GLAZER: She has a very important line in the film, which is a line we actually found in the vaults at - in the archives at Auschwitz, as part of a testimony given by a prisoner who survived who worked in the house. And actually, the line that she - that Sandra says in the film to one of the girls who works in the house - a local Polish girl who works in her house - spitefully, she says, "if I want him to, my husband could spread your ashes on the fields of the beach here." In that single line, we understand everything she knows.

SIMON: Was it difficult emotionally for both of you, for the entire crew, to work on this film, or - after all, you're professionals - is it just another movie?

GLAZER: You're right to say that. There is a - there are two things going on. One is the enormous weight of responsibility and challenge, you know, as a human being to where you are and what you're trying to achieve. And on the other hand, you have your practice, your craft, you know? And your craft - for me, anyway, the craft was something which - you know, which you immerse yourself in to just get through what you need to achieve that day. And, of course, sometimes you're untroubled by anything else going on around you in terms of the significance of factor of the site you're on. And other days, it stops you in your tracks, and you remember where you are.

SIMON: How was it for you, Miss Huller?

HULLER: I agree. It's somewhat the same. And I'd say - at the same time, I would always say that - or I felt at everything that could have been difficult or anything or challenging was always put into perspective through the space that we were in, because none of these things mattered at all. So whenever something felt hard or anything, it was always very clear that it's nothing compared to the things that happened there before. But definitely, it's not just another film. No, not at all. I think I will never forget the work on this.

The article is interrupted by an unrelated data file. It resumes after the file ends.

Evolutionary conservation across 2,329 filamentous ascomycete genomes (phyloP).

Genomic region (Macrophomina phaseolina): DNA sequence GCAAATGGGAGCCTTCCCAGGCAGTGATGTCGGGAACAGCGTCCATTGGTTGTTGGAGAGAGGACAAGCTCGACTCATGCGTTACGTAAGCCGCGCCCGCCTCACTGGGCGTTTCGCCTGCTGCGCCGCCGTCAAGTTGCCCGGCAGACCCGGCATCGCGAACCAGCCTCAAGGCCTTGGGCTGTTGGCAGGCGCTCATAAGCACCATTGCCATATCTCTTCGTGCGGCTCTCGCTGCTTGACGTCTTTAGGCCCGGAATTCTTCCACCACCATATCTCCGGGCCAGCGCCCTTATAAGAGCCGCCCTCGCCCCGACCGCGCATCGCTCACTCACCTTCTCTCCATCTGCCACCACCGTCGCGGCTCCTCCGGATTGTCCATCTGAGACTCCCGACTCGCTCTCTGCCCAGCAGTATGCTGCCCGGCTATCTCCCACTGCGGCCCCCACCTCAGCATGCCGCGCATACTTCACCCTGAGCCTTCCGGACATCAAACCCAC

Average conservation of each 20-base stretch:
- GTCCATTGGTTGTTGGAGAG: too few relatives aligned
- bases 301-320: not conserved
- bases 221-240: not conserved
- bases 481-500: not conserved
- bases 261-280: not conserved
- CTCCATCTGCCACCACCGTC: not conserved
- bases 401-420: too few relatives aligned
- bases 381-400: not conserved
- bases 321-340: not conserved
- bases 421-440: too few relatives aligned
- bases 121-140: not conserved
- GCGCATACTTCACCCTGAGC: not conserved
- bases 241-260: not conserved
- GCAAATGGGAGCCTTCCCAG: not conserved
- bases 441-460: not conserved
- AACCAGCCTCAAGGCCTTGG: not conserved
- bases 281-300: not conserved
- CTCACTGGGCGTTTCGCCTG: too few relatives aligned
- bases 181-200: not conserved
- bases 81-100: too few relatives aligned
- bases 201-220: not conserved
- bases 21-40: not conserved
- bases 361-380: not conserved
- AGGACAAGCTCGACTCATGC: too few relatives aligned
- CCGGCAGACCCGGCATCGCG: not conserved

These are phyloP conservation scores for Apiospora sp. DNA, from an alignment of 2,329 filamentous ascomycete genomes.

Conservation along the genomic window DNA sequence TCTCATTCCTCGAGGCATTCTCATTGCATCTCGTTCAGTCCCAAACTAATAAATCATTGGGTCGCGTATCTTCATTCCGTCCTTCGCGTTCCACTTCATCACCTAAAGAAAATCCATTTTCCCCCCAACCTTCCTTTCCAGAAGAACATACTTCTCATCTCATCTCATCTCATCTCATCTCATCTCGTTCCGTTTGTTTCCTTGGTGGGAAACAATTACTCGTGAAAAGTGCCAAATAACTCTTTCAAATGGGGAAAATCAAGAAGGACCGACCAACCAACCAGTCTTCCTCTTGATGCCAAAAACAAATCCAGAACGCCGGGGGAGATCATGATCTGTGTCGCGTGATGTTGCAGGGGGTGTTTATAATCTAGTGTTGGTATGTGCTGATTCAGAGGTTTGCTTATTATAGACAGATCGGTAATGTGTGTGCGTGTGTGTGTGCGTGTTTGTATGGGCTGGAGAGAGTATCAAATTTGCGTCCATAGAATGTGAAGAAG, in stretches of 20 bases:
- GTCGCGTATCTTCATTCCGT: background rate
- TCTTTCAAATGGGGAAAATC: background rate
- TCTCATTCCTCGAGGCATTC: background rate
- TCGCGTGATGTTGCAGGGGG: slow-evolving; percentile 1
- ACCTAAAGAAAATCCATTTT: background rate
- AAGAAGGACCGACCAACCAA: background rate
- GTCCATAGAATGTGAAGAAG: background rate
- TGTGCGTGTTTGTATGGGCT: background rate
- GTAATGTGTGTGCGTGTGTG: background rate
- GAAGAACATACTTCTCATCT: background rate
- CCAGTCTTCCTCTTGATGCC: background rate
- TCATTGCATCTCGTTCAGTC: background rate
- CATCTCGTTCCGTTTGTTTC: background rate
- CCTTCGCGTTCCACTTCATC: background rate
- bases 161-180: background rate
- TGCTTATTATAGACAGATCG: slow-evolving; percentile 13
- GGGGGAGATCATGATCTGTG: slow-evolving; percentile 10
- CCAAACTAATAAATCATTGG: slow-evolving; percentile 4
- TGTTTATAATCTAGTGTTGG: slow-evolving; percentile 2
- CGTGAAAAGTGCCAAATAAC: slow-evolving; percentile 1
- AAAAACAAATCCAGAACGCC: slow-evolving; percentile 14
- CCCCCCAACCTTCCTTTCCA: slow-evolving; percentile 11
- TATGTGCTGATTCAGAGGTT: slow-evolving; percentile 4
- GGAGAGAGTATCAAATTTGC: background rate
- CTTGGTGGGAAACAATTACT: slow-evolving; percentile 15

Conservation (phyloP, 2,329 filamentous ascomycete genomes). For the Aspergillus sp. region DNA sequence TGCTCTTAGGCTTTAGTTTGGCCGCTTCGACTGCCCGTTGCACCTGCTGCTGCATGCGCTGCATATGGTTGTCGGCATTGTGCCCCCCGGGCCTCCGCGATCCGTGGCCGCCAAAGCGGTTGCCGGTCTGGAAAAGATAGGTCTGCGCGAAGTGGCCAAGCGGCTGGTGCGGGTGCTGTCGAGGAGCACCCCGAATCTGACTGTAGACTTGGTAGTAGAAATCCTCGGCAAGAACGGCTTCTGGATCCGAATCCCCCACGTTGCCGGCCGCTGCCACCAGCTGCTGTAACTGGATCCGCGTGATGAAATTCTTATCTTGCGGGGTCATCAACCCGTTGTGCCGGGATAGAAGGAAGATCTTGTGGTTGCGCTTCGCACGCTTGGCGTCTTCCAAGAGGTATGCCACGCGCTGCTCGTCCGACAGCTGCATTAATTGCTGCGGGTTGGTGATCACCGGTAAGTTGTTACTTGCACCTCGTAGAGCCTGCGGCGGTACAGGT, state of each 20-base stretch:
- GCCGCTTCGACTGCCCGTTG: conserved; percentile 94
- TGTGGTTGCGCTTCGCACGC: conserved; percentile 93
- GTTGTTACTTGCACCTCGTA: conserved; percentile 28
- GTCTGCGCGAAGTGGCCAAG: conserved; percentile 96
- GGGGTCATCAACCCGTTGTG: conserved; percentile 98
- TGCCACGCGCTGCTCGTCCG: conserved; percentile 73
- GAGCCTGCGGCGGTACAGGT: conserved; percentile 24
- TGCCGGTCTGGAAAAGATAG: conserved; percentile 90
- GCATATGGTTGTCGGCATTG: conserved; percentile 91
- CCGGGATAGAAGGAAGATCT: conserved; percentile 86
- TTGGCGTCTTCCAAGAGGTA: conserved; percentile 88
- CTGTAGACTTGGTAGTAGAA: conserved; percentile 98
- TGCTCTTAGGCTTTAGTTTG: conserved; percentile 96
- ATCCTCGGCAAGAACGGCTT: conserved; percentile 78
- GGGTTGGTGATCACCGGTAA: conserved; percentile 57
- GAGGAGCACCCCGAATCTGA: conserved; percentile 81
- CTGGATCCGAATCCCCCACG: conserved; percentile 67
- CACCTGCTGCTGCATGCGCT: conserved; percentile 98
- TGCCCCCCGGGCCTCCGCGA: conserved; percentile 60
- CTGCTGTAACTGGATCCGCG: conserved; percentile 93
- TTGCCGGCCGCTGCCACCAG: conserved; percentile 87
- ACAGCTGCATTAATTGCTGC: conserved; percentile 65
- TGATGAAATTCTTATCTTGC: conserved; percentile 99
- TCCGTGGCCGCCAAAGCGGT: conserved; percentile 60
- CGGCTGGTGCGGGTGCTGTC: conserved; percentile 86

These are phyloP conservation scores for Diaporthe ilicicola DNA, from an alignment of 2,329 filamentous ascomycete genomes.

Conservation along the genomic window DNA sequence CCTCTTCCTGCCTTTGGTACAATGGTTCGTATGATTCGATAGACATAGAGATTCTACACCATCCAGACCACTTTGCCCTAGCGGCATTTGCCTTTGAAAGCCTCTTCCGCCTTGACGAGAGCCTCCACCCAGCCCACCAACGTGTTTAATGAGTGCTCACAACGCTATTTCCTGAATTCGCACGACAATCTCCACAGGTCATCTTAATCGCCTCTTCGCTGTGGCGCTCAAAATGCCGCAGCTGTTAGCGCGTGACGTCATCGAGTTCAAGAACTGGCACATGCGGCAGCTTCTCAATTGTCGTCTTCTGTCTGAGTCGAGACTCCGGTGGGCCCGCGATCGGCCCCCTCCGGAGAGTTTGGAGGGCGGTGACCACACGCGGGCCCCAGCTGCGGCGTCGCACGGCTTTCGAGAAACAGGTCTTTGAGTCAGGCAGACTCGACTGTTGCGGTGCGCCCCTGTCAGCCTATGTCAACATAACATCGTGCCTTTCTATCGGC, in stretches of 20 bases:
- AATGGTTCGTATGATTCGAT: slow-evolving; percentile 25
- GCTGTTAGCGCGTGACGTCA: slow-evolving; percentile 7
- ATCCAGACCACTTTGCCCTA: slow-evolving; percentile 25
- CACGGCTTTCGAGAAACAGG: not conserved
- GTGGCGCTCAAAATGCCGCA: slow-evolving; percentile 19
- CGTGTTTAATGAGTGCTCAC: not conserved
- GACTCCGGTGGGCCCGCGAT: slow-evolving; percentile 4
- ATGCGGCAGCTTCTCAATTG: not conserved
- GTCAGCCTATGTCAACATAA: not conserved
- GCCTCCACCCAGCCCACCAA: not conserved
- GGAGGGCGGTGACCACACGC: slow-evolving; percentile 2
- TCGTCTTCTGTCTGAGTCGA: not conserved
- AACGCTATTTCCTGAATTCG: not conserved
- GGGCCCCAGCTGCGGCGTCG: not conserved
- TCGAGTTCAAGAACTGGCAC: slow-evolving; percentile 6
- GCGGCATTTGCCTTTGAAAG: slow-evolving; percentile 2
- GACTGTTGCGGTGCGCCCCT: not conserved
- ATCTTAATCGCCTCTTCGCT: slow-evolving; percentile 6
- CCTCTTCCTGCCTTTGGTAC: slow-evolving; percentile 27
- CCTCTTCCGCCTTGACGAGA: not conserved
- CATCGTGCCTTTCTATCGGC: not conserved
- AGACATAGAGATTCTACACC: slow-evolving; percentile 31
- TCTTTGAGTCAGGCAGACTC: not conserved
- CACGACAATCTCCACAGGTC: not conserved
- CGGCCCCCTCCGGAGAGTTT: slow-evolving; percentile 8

SIMON: Sandra Huller, I feel the need to ask you a question. You were born in East Germany. East Germans didn't learn about the Holocaust the way West Germans did. Would that be fair to say?

HULLER: No, I don't agree. When I grew up, the atrocities of the camps and what the fascists did were a big topic in school. So I think - I remember that we saw very cruel pictures of that time. So there was - I think there was nothing really kept from us or history changed in some way. I don't think so. If you want to speak about the political situation right now in Germany, that's a problem for all of Germany. That's not an Eastern German problem.

SIMON: Well, could I get you to talk about that a little? Do you have concerns about the political atmosphere in Germany at the moment?

HULLER: I do. And it's a very dangerous moment that we're living in right now, and maybe you read it on the papers. Some information came out that one of the parties in Germany called AfD made actual plans to deport people from the country to make it clean again. So there is - it's a really dangerous moment. There's nothing more to say. We need to act against this. That's all I can say.

SIMON: Yeah. Sandra Huller and Jonathan Glazer - their new film, "The Zone Of Interest." Thank you both very much for being with us.

GLAZER: Thank you very much.

HULLER: Thank you.


NPR transcripts are created on a rush deadline by an NPR contractor. This text may not be in its final form and may be updated or revised in the future. Accuracy and availability may vary. The authoritative record of NPR’s programming is the audio record.

Scott Simon is one of America's most admired writers and broadcasters. He is the host of Weekend Edition Saturday and is one of the hosts of NPR's morning news podcast Up First. He has reported from all fifty states, five continents, and ten wars, from El Salvador to Sarajevo to Afghanistan and Iraq. His books have chronicled character and characters, in war and peace, sports and art, tragedy and comedy.